Why do I need a business law attorney?
Starting a small business is an exciting endeavor that has potential to bring in substantial revenue and life-changing success. Creating and operating a small business in Florida comes with state-specific laws and regulations that must be properly accounted for when forming a company. While not every aspect of running a business requires legal assistance, investing in time with a business law attorney is advisable for cases in which the owner or ownership group may not possess the legal knowledge to handle certain complex situations. For example, a lawyer might be necessary in the following circumstances:
- Preparing, completing, submitting, and storing all relevant legal documentation regarding ownership and management of the company
- Creating special allocations of financial losses or profits reflective of owner contributions
- Registering the company and obtaining licensing and approval for its operations
- Conducting negotiations with employees, vendors, and clients
- Creating sound contracts to with employees, vendors, and clients to limit future legal disputes or cases in which the business may use
One of the most common concerns for small business owners in Florida is the creation of buy-sell agreements. A buy-sell (or buyout) agreement protects a company during the departure of an owner. This agreement is created and signed by all business owners and outlines the allocation of the departing individual’s ownership interests. They are commonly used by family businesses to preserve the company in future cases of divorce or death. A business law attorney may be required to accurately prepare, complete, and distribute this agreement.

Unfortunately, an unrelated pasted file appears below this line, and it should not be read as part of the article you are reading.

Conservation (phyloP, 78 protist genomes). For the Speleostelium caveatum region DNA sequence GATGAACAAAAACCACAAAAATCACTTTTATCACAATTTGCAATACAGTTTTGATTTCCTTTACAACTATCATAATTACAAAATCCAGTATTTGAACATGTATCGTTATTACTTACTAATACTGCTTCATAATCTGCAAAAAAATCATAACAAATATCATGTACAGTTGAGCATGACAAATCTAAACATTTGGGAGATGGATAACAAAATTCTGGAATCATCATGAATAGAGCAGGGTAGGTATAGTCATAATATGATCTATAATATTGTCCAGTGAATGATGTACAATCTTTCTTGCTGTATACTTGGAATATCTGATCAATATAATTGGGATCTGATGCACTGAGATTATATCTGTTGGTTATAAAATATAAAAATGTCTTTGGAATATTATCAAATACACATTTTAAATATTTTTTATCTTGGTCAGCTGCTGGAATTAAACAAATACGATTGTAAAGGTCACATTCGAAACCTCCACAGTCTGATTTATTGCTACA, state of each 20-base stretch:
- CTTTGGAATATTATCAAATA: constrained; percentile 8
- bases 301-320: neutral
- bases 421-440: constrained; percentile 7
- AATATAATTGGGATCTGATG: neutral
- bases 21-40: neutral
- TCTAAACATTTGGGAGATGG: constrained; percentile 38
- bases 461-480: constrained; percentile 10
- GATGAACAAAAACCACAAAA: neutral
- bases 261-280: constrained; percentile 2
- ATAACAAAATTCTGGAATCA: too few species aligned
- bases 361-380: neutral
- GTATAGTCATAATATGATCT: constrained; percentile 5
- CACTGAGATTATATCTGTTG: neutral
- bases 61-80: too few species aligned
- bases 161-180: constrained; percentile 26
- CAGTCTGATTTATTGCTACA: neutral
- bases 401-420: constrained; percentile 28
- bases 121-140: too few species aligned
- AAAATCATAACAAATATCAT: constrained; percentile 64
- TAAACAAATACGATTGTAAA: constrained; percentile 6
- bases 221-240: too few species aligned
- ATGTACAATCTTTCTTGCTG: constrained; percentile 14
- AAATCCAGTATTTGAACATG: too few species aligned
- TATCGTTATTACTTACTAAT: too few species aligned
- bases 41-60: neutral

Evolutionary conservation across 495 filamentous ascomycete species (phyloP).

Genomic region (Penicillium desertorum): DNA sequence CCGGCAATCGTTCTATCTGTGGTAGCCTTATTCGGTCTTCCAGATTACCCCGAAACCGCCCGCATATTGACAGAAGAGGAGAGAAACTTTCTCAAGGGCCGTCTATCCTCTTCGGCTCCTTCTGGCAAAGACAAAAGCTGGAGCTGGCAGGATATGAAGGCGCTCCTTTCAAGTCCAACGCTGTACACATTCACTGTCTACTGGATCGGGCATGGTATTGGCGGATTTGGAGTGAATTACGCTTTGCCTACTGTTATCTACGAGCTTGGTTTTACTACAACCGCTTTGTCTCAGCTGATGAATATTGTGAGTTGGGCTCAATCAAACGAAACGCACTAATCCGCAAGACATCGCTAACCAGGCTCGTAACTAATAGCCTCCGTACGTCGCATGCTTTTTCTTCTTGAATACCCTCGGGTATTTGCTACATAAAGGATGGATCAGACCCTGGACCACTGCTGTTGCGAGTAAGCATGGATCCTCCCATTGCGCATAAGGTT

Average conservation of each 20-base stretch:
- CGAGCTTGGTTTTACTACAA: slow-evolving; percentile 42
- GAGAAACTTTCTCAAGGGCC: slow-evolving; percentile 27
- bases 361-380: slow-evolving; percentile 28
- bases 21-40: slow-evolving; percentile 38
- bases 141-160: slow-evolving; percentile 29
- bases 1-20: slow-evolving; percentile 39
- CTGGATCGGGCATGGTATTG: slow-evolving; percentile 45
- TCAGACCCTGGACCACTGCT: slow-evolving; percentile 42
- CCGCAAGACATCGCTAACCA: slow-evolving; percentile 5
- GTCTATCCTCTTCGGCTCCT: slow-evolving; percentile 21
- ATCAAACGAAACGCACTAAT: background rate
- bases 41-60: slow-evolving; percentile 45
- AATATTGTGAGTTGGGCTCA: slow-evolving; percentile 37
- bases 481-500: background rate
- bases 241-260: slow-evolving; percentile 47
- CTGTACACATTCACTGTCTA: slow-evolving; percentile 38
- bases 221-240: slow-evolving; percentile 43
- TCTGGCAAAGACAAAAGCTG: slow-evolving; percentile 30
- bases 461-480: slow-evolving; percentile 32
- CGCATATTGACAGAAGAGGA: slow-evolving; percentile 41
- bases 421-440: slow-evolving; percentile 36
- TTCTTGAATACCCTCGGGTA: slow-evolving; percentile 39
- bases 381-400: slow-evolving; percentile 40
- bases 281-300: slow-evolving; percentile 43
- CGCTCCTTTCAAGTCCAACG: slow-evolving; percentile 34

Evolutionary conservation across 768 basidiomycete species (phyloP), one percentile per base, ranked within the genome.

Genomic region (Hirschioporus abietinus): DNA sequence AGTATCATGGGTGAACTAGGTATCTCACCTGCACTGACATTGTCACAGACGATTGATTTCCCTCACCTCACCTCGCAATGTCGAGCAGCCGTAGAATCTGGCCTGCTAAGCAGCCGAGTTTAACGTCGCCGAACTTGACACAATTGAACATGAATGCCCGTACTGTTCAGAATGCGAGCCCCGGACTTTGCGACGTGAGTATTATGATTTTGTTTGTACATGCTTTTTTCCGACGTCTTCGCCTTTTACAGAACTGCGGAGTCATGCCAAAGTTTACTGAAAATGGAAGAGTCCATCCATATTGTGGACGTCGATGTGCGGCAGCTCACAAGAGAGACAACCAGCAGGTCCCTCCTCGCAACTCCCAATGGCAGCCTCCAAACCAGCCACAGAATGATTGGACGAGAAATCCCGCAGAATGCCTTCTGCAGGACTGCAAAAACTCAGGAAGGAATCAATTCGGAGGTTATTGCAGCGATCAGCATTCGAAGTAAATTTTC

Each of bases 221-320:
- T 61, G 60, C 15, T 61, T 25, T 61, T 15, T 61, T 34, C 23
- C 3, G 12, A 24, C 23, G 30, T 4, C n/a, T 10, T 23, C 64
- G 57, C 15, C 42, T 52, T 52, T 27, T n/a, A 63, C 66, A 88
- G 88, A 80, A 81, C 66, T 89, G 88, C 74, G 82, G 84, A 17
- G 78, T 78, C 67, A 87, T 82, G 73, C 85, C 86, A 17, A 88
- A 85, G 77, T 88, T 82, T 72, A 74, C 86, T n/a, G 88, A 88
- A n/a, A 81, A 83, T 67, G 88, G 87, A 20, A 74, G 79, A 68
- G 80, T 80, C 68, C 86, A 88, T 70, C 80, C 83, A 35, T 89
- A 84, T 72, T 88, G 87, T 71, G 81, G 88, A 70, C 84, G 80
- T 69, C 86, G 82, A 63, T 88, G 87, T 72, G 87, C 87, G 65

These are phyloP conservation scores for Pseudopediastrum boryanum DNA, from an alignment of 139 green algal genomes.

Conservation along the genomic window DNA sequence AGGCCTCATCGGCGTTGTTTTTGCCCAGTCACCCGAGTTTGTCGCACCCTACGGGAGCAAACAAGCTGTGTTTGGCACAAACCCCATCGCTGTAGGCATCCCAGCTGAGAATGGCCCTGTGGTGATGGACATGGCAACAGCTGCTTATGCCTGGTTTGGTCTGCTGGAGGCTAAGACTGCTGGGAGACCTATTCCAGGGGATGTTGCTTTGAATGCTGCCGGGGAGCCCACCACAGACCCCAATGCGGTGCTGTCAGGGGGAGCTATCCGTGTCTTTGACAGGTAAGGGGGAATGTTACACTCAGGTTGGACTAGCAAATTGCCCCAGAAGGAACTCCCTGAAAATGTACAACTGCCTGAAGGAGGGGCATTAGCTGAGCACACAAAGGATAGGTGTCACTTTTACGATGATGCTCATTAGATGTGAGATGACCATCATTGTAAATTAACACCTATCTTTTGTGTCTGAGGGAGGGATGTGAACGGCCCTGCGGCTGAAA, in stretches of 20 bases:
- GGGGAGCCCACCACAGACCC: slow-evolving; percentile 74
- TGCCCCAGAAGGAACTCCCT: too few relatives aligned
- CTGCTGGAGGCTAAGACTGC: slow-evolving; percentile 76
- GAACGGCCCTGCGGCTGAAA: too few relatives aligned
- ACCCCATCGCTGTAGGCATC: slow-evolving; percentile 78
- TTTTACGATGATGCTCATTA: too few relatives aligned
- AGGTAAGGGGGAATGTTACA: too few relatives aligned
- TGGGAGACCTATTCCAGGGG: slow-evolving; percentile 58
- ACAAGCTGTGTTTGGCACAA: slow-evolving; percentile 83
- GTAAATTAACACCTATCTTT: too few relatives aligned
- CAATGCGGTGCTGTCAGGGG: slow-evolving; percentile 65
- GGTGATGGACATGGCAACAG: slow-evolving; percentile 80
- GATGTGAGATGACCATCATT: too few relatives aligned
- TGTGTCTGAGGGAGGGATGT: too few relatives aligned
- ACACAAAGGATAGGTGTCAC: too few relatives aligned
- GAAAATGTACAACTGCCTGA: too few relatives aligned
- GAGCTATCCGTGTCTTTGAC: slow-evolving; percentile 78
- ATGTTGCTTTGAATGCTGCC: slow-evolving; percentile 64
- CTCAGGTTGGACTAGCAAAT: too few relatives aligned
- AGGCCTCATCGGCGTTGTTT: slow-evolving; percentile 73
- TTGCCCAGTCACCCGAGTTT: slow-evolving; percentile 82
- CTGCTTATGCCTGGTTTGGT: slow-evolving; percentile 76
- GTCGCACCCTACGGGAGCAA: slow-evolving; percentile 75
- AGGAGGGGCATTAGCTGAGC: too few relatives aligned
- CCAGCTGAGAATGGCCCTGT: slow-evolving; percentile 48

What does a business law attorney do?
Business lawyers assist with representation and counsel for a myriad of business law matters depending on the needs of the client. Small business owners typically enlist the help of a business attorney to handle certain complex documents and processes that they do not possess the expertise to fully understand. Enlisting a lawyer can help protect business owners against future financial loss, ownership or management disputes, and mistakes that may have a negative impact on the company.
Types of business structures in Florida
- Corporation – A corporation is considered a separate legal entity that must be incorporated with the Florida Department of State.
- Sole proprietorship – Owned by one individual and regarded as the easiest business structure; entails little to no paperwork to create or manage.
- Partnership – Unincorporated structure that enables two or more individuals to share liability; may be incorporated with the Florida Department of State.
- Limited Liability Company (LLC) – Considered a “hybrid” structure that demonstrates characteristics of both a corporation and a partnership.